8. Domestic demand conditions keep improving. In the fourth quarter, private consumption growth is expected to lose some pace following the withdrawal of tax reductions in white goods and furniture. On the other hand, current indicators show that the third-quarter improvement in machinery-equipment investments continues.
9. The improving growth outlook across the globe, particularly for the EU, and Turkey’s flexibility to shift markets abroad continue to stimulate exports. The rise in exports of goods slows the deterioration in the current account deficit and improves the core current account deficit indicators. In addition to the expected recovery in tourism, the uptrend in exports of goods is envisaged to contribute further to the balance. The Committee noted that the contribution of net exports to growth will continue in the fourth quarter amid the strong course of exports.
10. The recovery in the labor market continued in the September period. Employment increased in services, but receded in industry and construction compared to the previous period. Survey data suggest that the labor market will improve further in the last quarter. The Committee highlighted that employment gains failed to fully pass through to unemployment rates due to the strong uptrend in the labor force participation rate. Against this background, the unemployment rate is anticipated to decline gradually in the period ahead.
11. In sum, economic activity recorded a robust growth in the third quarter. Recently released data indicate that economic activity maintains its strength. Domestic demand conditions keep improving and external demand continues to contribute positively to exports.
Monetary Policy and Risks
12. Third-quarter data on global growth hint at continued simultaneous recovery in both advanced and emerging economies. PMI indicators pointing to growth for both markets and the upgraded growth forecasts for 2017 and 2018 compared to the start of 2017 confirm the steady economic rebound across the globe. Global inflation remains stable.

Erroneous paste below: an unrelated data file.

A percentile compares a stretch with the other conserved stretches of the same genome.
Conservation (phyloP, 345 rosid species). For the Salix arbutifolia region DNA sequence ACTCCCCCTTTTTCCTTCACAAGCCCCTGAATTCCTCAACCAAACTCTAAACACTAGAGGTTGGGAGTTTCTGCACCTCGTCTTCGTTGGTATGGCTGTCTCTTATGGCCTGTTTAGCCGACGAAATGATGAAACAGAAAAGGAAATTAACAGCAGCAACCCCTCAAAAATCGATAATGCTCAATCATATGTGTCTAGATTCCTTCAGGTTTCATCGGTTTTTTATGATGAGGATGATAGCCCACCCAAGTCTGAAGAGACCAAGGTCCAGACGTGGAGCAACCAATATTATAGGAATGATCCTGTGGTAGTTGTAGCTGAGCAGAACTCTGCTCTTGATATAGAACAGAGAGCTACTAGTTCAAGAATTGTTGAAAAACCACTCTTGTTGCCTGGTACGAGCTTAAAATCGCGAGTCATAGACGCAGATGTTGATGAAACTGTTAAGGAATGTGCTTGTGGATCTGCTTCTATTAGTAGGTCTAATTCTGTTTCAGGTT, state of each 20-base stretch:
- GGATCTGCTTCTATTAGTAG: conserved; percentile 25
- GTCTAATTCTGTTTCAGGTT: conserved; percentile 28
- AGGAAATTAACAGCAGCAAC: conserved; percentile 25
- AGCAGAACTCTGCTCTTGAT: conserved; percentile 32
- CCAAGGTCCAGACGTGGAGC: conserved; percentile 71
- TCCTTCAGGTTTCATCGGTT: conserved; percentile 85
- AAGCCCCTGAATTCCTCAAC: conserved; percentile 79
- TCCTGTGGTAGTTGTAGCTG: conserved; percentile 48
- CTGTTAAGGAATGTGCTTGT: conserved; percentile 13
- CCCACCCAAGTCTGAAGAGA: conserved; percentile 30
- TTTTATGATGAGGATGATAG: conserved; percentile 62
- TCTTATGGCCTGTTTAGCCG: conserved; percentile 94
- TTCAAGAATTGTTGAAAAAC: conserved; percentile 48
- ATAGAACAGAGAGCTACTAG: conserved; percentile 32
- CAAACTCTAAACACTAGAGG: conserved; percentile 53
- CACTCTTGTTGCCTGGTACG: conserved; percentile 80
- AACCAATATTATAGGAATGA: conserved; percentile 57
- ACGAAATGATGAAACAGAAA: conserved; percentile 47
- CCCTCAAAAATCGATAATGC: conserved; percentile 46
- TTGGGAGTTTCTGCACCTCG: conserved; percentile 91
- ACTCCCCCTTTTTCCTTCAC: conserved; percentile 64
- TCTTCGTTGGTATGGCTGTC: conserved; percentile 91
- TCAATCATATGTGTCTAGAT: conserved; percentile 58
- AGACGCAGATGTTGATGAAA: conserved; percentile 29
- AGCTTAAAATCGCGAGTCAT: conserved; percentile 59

13. The primary downside risk to the global economic outlook over the upcoming period is the geopolitical tensions in the Middle East and the Korean peninsula and the heightened protectionism clouding international trade negotiations. Moreover, the imminent passing of the US tax reform bill is considered a positive risk factor for the world economy. Although oil prices that gained following the OPEC’s recent extension of the output cut decision seem to be the main threat to the steady global inflation, this upward tendency has been contained by the oil production increase in the US.
14. With the Federal Reserve and the ECB in the lead, major central banks continue to normalize monetary policy. As the steps towards normalization have been in line with expectations, the market reaction is currently mild. However, risks to the US interest rates are on the upside. The imminent tax reform fuels upbeat prospects for the US stock market, yet if this bill leads to a bigger budget deficit, the US Treasury bond rates might increase faster than expected.
15. The favorable global economic outlook and trade volume as well as the ongoing global risk appetite drive strong portfolio flows into emerging economies. Having lost some momentum after mid-September, portfolio investments to Turkey have been picking up again recently amid reduced geopolitical risks. As the loans guaranteed by the Credit Guarantee Fund hit the pre-determined upper limit, the loan growth hovers around historical averages. The strong acceleration of loan growth in the first half of the year and its phase-out in the second half are monitored closely with regard to their impact on aggregate demand and economic activity.